Oral Histology Exam 2

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Oral Histology Exam 2
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2012-03-08 02:50:05
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Oral Histology
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UMN 2012
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  1. Primary bone in the diaphysis of long bones
    Cortical/Compact
  2. Bone subject to bending, torsional, and compressive forces
    Cortical/Compact
  3. Bone subject to primarily compression forces
    Trabecular bone
  4. Greatest strength of which bone is along long axis
    Cortical bone AND Lamellar bone
  5. Periosteum is very important for
    Bone repair
  6. Fibroblasts synthesize
    collagen for bone
  7. Proteoglycans and Hyaluonan are important for
    • Space filling
    • Decorin, biglycan, and versican
  8. Glycosylated proteins include:
    • Alkaline phosphatase - regulate P and Ca dynamics
    • Osteonectin - bridge between collagen and hydroxyapatite
  9. Glycosylated proteins with cell-attachment properties include
    • Fibronectin, vitronecting, and bone sialoprotein
    • Important for RGD domains, bind integrins and influence cell-ECM interaction
    • Seal off sealing zone in osteoclast sites
  10. Gamma-carboxylated (Gla) containing proteins
    • Matrix Gla protein, osteocalcin
    • Regulators of mineralization
  11. Endochondral ossification occurs in conjunction with
    Cartilage template
  12. What induces transcription factors that mediate commitment of early progenitor cells toward a osteoblast phenotype?
    BMP 2/4/7
  13. Osteoblasts produce
    • Alkaline phosphatase
    • Type I collagen
    • Indirectly responsible for mineralization
  14. Osteoblasts are derived from
    • Mesenchymal stem cells during development
    • Bone marrow stem cells postnatally
  15. Osteoblasts stain
    Basophilic b/c they have abundant RER
  16. Osteoblast functions
    • Indirectly responsible for mineralization
    • Indirectly regulate calcium homeostasis
    • Regulate differentiation and activity of osteoclasts
    • Secretion of mixture of bone matrix proteins
  17. Most abundant cells in bone are
    Osteocytes (90%)
  18. Osteocytes are
    Terminally differentiated osteoblasts
  19. Osteoclasts produce _______ to resorb bone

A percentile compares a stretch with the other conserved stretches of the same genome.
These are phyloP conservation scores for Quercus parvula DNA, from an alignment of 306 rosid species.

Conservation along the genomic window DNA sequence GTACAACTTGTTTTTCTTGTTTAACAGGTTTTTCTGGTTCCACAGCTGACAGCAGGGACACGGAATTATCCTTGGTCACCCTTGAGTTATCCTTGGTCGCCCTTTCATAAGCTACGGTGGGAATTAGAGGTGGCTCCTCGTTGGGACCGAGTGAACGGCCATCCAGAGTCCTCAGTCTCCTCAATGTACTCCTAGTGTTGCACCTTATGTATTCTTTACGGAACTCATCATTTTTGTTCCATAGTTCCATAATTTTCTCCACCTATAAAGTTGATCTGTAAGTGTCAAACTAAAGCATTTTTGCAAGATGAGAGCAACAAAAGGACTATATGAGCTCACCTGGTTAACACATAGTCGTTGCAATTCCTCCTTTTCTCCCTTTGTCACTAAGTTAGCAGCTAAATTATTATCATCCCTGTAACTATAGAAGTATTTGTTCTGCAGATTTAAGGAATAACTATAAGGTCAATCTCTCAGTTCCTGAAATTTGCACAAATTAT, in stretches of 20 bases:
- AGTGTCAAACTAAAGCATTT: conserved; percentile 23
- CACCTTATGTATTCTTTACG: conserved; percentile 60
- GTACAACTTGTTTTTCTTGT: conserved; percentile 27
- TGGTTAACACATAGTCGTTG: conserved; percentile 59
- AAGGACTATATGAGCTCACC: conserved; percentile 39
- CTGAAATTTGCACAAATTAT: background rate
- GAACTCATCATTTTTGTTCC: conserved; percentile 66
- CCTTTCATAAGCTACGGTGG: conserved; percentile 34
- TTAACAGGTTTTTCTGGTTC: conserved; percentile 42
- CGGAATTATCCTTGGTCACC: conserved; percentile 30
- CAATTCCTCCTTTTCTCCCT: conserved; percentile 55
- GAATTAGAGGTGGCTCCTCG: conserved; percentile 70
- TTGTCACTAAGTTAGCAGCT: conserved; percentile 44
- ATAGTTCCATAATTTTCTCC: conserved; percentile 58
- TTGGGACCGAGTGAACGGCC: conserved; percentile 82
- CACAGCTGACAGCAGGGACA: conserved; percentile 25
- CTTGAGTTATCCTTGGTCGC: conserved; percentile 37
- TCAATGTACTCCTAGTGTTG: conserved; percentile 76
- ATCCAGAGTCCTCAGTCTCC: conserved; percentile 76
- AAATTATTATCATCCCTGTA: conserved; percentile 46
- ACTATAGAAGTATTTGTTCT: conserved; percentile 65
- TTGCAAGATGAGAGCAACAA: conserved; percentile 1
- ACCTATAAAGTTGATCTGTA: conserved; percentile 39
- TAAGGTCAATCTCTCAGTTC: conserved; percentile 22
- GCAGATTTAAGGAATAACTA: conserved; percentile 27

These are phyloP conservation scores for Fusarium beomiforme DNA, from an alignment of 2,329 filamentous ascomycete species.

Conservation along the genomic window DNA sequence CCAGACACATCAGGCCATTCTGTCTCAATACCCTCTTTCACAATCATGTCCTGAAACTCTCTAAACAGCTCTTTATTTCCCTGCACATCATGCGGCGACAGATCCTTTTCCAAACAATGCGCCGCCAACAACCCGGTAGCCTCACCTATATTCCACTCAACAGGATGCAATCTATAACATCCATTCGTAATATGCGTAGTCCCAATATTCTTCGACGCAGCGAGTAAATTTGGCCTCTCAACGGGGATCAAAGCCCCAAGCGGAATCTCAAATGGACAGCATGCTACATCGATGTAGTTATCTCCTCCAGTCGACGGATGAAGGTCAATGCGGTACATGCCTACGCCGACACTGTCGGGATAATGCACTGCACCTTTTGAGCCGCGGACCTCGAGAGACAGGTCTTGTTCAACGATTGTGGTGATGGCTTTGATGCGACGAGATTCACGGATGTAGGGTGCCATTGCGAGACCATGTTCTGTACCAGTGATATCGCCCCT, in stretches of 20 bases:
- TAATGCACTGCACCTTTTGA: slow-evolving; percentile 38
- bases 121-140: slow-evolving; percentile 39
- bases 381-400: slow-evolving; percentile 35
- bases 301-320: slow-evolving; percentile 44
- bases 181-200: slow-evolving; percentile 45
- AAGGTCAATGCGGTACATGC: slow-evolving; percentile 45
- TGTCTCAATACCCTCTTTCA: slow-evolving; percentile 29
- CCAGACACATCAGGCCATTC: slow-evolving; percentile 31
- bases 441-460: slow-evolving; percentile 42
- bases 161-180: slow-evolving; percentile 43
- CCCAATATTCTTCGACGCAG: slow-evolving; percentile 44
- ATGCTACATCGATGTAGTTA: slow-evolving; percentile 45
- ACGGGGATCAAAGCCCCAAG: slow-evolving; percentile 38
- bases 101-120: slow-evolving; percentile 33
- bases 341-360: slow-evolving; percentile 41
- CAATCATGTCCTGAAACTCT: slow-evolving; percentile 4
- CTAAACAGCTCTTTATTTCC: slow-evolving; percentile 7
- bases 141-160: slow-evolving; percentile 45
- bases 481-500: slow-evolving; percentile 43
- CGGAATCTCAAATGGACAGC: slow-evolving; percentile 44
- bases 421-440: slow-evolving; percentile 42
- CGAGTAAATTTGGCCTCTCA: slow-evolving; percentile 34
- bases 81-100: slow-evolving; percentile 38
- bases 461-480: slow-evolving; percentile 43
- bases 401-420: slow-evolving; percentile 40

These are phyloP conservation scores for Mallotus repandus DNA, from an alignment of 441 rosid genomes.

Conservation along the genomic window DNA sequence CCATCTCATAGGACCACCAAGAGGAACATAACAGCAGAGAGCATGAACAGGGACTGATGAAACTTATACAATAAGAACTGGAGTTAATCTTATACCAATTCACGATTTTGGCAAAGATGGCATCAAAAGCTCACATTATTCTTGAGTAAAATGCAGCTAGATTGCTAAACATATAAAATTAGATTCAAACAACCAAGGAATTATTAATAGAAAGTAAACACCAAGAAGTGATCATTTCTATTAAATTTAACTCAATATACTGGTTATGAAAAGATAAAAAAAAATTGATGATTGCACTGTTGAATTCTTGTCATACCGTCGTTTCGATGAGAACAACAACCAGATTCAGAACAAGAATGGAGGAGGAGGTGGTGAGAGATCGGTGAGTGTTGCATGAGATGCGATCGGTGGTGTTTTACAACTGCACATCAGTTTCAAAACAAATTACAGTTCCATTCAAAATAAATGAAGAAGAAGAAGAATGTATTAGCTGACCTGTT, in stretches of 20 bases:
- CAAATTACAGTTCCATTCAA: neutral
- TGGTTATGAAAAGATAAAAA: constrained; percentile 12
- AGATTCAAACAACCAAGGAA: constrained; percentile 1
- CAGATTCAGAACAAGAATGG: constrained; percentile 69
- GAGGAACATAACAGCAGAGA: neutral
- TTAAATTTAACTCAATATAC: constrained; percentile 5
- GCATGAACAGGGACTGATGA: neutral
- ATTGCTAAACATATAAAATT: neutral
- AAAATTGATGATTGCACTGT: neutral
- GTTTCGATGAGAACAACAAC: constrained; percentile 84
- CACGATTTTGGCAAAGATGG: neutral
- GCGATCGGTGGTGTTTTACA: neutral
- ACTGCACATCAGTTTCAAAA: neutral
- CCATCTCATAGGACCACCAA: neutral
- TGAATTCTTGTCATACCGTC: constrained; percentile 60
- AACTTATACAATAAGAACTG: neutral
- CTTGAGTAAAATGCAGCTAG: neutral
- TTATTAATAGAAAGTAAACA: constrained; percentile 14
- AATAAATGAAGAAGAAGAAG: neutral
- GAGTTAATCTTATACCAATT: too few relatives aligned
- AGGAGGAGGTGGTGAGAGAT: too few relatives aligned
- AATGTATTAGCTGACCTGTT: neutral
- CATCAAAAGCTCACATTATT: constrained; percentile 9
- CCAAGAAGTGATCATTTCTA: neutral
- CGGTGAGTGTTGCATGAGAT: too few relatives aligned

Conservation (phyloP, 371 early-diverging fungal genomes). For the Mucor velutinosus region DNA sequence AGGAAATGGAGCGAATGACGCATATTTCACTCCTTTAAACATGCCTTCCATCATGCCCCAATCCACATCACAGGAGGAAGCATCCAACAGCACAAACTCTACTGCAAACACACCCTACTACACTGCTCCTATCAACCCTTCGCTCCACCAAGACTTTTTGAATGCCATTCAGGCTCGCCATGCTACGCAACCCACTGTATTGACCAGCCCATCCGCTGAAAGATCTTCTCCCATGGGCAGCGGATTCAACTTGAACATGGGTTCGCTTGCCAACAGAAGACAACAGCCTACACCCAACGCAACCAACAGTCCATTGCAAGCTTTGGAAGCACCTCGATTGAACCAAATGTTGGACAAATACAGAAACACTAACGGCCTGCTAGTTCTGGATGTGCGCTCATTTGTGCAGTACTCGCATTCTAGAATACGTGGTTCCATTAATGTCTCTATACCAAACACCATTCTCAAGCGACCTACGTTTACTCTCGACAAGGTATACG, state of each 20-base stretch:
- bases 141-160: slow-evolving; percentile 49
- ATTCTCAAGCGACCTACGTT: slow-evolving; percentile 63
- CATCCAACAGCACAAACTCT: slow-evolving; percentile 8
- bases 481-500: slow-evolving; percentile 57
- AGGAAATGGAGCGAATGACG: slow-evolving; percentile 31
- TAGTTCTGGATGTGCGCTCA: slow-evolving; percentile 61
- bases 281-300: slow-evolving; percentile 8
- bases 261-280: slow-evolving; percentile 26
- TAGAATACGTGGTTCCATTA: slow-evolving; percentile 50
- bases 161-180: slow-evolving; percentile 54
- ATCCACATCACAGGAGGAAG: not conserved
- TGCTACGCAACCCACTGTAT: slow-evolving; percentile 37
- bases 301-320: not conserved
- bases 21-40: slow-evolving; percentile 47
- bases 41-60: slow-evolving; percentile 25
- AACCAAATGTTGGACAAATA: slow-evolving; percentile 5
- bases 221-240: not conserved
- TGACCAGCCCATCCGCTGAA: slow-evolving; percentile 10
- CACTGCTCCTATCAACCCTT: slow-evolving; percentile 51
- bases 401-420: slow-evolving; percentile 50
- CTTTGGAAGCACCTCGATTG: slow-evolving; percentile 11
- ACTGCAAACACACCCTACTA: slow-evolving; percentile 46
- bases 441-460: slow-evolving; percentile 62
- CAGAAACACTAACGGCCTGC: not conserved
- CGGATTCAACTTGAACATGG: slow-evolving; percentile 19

TRAP (Tartrate-resistance acid phosphatase)
  20. Osteoclasts are found in
    Howships lacunae
  21. Osteoclasts are derived from
    • Large multinucleated cells -- fusion of monocytes and macrophages
    • From pluripotent hematopoietic stem cells in bone marrow that give rise to monocytes and macrophages
  22. RANK essential for ______function
    Osteoclast differentiation and activation
  23. Bone matrix is degraded by
    Enzyme acid phosphatase and cathepsin B
  24. Runx2 is the locus for
    Cleidocranial Dysplasia
  25. Runx2 is ______ regulator of osterix
    Upstream
  26. Bone remodeling takes place:
    on bone surfaces like periosteal, endosteal, haversian canals, and trabecular sufaces
  27. Bone remodeling cycle takes 3-4 months.
    % cortical bone remodeled/yr
    % trabecular
    • 2-5%
    • 10-50%
  28. 5 Phases of Remodeling
    • Activation of osteoclasts
    • Resorption of bone
    • Reversal phase
    • Formation of bone
    • Resting
  29. Bone ____ doesn't depend on alkaline phosphatase but __________ do.
    • Initiation
    • Propagation and ECM mineralization
  30. Where is cementum thickest?
    Apex and interradicular area of multirooted teeth
  31. Lines produced by continuous but phasic deposition of cementum called
    Incremental or resting lines
  32. 2 unique cementum molecules
    • Cementum attachment protein (CAP)
    • IGF
  33. Cementoblasts are derived from
    Dental follicle
  34. Hyaline layer of Hopwell-Smith is also called:
    • Intermediate cementum
    • 1st layer of cementum that is formed by inner cells of HERS and is deposited on the roots surface
    • Deposition occurs before HERS disintegrates
    • Situated between the granular layer of Tomes and secondary cementum that is formed by cementoblasts